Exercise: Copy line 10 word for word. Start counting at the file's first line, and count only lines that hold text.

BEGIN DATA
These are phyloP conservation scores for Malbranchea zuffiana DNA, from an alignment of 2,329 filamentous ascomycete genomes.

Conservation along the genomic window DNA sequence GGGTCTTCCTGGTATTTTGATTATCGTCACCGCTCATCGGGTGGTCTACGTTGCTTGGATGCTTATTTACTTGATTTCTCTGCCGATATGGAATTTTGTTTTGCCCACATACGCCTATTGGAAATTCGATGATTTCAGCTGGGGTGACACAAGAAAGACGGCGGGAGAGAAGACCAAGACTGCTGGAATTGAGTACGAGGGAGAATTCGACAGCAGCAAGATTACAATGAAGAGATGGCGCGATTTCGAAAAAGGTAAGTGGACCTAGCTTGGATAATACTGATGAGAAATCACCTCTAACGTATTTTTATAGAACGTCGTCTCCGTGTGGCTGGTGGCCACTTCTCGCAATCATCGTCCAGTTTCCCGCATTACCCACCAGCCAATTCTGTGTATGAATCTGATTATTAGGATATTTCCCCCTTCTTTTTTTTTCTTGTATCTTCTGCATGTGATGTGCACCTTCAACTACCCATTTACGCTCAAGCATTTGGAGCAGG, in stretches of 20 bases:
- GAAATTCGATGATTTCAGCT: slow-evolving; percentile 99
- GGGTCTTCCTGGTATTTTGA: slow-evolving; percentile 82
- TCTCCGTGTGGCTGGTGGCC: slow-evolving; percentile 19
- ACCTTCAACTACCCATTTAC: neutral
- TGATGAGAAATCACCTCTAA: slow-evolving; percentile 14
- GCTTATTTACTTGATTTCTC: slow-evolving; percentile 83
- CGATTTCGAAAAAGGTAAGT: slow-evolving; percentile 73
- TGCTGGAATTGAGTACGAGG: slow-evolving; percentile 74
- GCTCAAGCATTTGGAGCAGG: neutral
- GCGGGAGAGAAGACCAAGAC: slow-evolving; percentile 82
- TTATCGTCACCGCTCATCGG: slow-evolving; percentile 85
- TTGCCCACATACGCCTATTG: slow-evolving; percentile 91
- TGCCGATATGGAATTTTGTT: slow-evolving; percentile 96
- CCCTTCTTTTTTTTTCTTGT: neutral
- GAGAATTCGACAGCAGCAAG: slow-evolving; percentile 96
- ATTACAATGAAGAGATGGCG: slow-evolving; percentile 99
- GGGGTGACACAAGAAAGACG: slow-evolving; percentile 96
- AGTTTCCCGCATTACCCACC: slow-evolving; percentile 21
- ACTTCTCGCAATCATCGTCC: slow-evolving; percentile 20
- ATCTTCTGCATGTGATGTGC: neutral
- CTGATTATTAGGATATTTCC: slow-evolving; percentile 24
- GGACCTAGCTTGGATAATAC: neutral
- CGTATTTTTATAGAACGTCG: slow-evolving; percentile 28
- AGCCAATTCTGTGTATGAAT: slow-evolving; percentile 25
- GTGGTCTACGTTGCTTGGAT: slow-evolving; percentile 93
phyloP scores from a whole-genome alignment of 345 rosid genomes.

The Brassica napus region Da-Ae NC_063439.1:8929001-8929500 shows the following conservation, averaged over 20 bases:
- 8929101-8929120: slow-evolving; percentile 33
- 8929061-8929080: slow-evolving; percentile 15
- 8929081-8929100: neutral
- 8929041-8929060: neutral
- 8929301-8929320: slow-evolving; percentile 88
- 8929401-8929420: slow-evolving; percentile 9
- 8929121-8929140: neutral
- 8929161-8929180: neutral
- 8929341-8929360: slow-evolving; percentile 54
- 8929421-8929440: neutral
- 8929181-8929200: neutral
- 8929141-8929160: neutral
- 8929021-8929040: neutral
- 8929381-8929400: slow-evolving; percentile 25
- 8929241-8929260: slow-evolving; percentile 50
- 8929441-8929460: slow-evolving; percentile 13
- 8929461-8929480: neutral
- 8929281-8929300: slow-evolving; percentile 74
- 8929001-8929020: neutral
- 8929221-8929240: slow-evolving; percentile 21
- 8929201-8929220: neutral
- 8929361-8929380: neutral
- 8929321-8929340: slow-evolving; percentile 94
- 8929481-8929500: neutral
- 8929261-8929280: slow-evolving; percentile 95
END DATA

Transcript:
- TGCTGGAATTGAGTACGAGG: slow-evolving; percentile 74